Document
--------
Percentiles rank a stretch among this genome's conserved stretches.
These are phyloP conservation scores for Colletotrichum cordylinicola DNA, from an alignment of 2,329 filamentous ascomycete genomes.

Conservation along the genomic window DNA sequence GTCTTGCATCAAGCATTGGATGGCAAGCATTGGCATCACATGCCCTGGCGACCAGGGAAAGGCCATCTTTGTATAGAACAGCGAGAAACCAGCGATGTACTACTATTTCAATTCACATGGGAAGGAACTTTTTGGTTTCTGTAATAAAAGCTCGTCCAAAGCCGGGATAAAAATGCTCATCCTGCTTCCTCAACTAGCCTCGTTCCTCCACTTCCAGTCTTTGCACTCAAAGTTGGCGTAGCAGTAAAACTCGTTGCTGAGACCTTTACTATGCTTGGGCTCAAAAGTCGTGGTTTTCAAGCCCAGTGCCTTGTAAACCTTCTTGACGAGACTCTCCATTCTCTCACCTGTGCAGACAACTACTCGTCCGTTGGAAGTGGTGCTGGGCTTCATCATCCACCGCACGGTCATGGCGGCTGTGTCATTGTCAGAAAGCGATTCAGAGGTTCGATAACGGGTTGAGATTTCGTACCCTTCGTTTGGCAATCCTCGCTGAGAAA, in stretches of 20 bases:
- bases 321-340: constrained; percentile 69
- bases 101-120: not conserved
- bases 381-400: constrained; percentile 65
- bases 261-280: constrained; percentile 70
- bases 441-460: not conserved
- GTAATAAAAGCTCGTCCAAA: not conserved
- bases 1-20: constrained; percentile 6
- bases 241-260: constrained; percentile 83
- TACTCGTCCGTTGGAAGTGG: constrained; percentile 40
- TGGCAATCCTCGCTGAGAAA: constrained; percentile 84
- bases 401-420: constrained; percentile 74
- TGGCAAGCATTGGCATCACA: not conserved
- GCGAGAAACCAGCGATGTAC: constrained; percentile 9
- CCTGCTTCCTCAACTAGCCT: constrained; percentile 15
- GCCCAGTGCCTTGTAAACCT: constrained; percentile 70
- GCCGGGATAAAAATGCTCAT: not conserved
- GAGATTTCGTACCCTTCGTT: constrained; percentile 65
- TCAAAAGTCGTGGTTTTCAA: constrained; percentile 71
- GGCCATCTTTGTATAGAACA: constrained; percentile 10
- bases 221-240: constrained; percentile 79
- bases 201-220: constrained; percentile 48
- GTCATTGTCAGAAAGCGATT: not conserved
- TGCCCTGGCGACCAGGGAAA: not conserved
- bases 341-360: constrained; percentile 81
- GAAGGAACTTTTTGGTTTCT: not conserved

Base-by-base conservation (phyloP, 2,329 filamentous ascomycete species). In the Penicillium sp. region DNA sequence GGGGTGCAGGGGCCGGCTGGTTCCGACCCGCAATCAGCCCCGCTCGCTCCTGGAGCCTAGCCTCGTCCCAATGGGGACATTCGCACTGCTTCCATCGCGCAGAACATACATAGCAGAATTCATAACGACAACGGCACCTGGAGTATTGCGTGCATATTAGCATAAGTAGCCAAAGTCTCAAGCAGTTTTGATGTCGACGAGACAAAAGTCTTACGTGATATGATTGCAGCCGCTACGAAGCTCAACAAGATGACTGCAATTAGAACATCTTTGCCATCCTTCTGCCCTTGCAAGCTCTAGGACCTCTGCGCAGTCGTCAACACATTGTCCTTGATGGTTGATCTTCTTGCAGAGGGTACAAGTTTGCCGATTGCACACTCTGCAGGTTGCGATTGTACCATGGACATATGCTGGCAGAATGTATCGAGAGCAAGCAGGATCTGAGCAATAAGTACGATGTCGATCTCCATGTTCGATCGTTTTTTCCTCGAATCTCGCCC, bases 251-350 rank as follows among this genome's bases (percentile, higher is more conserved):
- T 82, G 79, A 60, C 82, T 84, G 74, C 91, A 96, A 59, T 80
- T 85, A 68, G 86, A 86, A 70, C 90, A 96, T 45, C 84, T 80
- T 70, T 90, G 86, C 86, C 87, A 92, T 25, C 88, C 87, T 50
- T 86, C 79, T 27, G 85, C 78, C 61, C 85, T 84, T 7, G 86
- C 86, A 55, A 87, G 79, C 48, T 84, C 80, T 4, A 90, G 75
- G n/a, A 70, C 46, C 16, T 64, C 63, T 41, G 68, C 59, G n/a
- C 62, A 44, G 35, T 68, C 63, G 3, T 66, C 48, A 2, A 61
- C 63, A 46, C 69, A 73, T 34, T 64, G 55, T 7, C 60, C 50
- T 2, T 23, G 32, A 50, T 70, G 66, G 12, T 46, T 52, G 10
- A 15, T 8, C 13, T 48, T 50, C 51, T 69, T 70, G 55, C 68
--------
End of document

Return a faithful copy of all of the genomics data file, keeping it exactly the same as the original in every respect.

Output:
Percentiles rank a stretch among this genome's conserved stretches.
These are phyloP conservation scores for Colletotrichum cordylinicola DNA, from an alignment of 2,329 filamentous ascomycete genomes.

Conservation along the genomic window DNA sequence GTCTTGCATCAAGCATTGGATGGCAAGCATTGGCATCACATGCCCTGGCGACCAGGGAAAGGCCATCTTTGTATAGAACAGCGAGAAACCAGCGATGTACTACTATTTCAATTCACATGGGAAGGAACTTTTTGGTTTCTGTAATAAAAGCTCGTCCAAAGCCGGGATAAAAATGCTCATCCTGCTTCCTCAACTAGCCTCGTTCCTCCACTTCCAGTCTTTGCACTCAAAGTTGGCGTAGCAGTAAAACTCGTTGCTGAGACCTTTACTATGCTTGGGCTCAAAAGTCGTGGTTTTCAAGCCCAGTGCCTTGTAAACCTTCTTGACGAGACTCTCCATTCTCTCACCTGTGCAGACAACTACTCGTCCGTTGGAAGTGGTGCTGGGCTTCATCATCCACCGCACGGTCATGGCGGCTGTGTCATTGTCAGAAAGCGATTCAGAGGTTCGATAACGGGTTGAGATTTCGTACCCTTCGTTTGGCAATCCTCGCTGAGAAA, in stretches of 20 bases:
- bases 321-340: constrained; percentile 69
- bases 101-120: not conserved
- bases 381-400: constrained; percentile 65
- bases 261-280: constrained; percentile 70
- bases 441-460: not conserved
- GTAATAAAAGCTCGTCCAAA: not conserved
- bases 1-20: constrained; percentile 6
- bases 241-260: constrained; percentile 83
- TACTCGTCCGTTGGAAGTGG: constrained; percentile 40
- TGGCAATCCTCGCTGAGAAA: constrained; percentile 84
- bases 401-420: constrained; percentile 74
- TGGCAAGCATTGGCATCACA: not conserved
- GCGAGAAACCAGCGATGTAC: constrained; percentile 9
- CCTGCTTCCTCAACTAGCCT: constrained; percentile 15
- GCCCAGTGCCTTGTAAACCT: constrained; percentile 70
- GCCGGGATAAAAATGCTCAT: not conserved
- GAGATTTCGTACCCTTCGTT: constrained; percentile 65
- TCAAAAGTCGTGGTTTTCAA: constrained; percentile 71
- GGCCATCTTTGTATAGAACA: constrained; percentile 10
- bases 221-240: constrained; percentile 79
- bases 201-220: constrained; percentile 48
- GTCATTGTCAGAAAGCGATT: not conserved
- TGCCCTGGCGACCAGGGAAA: not conserved
- bases 341-360: constrained; percentile 81
- GAAGGAACTTTTTGGTTTCT: not conserved

Base-by-base conservation (phyloP, 2,329 filamentous ascomycete species). In the Penicillium sp. region DNA sequence GGGGTGCAGGGGCCGGCTGGTTCCGACCCGCAATCAGCCCCGCTCGCTCCTGGAGCCTAGCCTCGTCCCAATGGGGACATTCGCACTGCTTCCATCGCGCAGAACATACATAGCAGAATTCATAACGACAACGGCACCTGGAGTATTGCGTGCATATTAGCATAAGTAGCCAAAGTCTCAAGCAGTTTTGATGTCGACGAGACAAAAGTCTTACGTGATATGATTGCAGCCGCTACGAAGCTCAACAAGATGACTGCAATTAGAACATCTTTGCCATCCTTCTGCCCTTGCAAGCTCTAGGACCTCTGCGCAGTCGTCAACACATTGTCCTTGATGGTTGATCTTCTTGCAGAGGGTACAAGTTTGCCGATTGCACACTCTGCAGGTTGCGATTGTACCATGGACATATGCTGGCAGAATGTATCGAGAGCAAGCAGGATCTGAGCAATAAGTACGATGTCGATCTCCATGTTCGATCGTTTTTTCCTCGAATCTCGCCC, bases 251-350 rank as follows among this genome's bases (percentile, higher is more conserved):
- T 82, G 79, A 60, C 82, T 84, G 74, C 91, A 96, A 59, T 80
- T 85, A 68, G 86, A 86, A 70, C 90, A 96, T 45, C 84, T 80
- T 70, T 90, G 86, C 86, C 87, A 92, T 25, C 88, C 87, T 50
- T 86, C 79, T 27, G 85, C 78, C 61, C 85, T 84, T 7, G 86
- C 86, A 55, A 87, G 79, C 48, T 84, C 80, T 4, A 90, G 75
- G n/a, A 70, C 46, C 16, T 64, C 63, T 41, G 68, C 59, G n/a
- C 62, A 44, G 35, T 68, C 63, G 3, T 66, C 48, A 2, A 61
- C 63, A 46, C 69, A 73, T 34, T 64, G 55, T 7, C 60, C 50
- T 2, T 23, G 32, A 50, T 70, G 66, G 12, T 46, T 52, G 10
- A 15, T 8, C 13, T 48, T 50, C 51, T 69, T 70, G 55, C 68